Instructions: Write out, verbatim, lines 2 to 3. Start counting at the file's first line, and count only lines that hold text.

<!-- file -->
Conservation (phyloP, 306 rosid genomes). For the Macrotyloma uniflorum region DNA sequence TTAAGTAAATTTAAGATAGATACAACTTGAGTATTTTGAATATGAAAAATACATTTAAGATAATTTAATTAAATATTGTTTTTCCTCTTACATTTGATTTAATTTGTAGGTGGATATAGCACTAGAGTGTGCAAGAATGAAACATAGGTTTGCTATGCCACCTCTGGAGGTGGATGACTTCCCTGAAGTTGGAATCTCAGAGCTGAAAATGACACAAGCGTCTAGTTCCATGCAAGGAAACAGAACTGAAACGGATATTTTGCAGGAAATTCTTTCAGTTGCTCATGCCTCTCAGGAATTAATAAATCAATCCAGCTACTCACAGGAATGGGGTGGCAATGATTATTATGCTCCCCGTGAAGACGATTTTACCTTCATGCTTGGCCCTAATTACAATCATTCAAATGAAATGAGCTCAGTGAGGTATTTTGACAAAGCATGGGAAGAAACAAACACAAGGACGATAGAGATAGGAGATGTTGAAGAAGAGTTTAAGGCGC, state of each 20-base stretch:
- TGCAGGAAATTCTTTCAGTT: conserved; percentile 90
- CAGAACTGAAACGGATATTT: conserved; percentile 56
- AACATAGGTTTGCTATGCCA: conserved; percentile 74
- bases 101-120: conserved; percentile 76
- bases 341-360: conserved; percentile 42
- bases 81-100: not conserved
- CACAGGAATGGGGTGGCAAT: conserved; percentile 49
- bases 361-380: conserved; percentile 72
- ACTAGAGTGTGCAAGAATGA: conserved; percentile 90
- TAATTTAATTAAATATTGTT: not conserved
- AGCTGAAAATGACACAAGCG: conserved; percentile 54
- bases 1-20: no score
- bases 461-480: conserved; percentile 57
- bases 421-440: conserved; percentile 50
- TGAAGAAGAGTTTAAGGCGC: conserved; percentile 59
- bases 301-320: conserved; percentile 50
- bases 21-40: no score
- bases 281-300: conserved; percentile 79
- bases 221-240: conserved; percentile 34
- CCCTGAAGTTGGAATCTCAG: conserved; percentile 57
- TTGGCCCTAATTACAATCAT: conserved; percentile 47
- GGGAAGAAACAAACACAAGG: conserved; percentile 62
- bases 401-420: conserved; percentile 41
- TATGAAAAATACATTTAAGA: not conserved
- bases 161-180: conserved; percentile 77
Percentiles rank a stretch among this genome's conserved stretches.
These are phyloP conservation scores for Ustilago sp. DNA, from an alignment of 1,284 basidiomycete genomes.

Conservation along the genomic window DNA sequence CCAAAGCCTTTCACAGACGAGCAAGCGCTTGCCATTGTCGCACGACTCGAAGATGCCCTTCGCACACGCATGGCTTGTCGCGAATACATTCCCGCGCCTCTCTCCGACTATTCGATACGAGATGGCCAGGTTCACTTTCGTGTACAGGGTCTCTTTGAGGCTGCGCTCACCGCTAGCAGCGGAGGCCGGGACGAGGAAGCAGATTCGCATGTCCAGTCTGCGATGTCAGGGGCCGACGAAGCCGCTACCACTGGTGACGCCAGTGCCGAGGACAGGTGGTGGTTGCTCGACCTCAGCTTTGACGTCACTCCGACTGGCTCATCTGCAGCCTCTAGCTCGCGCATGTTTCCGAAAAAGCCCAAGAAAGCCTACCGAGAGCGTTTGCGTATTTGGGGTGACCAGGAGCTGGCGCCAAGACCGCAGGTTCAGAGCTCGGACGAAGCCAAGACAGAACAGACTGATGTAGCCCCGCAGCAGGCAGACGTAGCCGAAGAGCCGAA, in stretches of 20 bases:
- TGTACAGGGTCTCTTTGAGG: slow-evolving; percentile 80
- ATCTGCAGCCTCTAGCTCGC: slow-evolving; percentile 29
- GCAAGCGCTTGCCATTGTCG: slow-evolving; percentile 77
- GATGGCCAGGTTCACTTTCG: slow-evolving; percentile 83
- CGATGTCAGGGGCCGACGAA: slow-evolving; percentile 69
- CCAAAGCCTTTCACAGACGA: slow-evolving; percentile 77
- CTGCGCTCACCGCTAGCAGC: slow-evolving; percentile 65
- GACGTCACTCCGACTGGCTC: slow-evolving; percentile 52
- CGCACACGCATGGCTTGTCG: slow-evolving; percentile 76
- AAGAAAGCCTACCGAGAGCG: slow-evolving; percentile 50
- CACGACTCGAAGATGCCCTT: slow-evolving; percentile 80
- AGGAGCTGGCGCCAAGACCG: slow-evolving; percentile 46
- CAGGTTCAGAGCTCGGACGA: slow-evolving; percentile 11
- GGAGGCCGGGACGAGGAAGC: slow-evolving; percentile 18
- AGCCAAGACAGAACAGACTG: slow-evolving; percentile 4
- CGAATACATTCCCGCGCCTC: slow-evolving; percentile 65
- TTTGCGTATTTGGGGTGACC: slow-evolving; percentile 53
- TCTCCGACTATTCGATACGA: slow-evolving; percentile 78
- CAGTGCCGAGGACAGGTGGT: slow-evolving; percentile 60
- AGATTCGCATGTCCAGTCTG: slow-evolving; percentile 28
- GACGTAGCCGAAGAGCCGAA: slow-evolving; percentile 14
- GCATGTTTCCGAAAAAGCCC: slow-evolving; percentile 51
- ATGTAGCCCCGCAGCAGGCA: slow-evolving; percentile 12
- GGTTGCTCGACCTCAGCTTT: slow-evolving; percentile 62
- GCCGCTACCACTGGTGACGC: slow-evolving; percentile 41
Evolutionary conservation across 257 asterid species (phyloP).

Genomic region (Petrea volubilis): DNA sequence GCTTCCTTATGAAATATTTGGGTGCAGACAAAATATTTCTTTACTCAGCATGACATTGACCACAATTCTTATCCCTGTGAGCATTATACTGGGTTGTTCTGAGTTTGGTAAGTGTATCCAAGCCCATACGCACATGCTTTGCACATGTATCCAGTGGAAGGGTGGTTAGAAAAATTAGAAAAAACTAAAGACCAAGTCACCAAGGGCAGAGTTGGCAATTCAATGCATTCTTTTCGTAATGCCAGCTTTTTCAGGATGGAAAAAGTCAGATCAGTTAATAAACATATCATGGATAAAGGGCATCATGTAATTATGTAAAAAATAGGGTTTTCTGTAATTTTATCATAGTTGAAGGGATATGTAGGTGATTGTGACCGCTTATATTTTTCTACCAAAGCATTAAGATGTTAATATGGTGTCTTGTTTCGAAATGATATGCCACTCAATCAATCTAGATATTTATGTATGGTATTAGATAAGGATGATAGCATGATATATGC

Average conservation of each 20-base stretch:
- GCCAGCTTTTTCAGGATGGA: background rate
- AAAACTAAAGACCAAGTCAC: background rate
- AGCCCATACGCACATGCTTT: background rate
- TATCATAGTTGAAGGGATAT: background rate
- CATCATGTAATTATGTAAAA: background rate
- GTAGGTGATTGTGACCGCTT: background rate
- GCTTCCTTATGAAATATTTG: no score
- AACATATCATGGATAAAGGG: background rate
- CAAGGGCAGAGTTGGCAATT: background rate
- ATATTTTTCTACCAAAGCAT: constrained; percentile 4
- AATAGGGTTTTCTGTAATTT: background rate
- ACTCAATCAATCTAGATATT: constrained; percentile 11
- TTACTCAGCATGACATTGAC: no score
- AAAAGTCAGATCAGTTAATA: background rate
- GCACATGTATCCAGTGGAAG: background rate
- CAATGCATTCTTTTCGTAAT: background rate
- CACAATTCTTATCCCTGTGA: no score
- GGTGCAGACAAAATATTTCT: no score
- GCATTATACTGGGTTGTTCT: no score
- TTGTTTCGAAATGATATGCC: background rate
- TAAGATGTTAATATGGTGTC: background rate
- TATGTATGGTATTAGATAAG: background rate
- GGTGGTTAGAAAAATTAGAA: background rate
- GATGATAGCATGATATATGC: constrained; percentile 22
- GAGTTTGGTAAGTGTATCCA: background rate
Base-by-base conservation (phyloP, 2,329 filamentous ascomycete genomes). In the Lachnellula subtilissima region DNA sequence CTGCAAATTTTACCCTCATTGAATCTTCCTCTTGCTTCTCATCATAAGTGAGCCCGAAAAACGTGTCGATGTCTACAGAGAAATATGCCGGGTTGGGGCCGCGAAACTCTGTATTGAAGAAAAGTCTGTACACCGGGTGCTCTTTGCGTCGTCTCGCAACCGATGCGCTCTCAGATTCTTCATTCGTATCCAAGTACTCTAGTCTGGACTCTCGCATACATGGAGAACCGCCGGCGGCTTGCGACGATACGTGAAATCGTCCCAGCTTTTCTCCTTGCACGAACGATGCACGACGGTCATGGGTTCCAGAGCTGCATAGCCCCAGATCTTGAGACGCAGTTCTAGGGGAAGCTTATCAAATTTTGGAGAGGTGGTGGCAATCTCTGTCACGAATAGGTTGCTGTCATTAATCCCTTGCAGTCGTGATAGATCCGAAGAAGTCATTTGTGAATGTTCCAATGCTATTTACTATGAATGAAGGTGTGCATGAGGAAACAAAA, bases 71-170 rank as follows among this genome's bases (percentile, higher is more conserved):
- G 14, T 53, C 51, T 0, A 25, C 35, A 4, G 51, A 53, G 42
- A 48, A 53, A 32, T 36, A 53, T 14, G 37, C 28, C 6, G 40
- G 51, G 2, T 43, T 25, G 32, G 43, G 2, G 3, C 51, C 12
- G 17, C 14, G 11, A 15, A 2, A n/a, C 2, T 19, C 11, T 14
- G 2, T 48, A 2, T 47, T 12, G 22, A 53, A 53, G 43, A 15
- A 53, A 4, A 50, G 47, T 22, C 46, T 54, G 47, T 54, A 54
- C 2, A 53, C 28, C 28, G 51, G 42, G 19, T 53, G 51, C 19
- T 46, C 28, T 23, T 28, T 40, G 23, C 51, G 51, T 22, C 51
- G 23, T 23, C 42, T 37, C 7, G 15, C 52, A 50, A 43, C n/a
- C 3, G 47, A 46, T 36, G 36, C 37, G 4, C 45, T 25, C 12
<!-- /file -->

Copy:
- TGCAGGAAATTCTTTCAGTT: conserved; percentile 90
- CAGAACTGAAACGGATATTT: conserved; percentile 56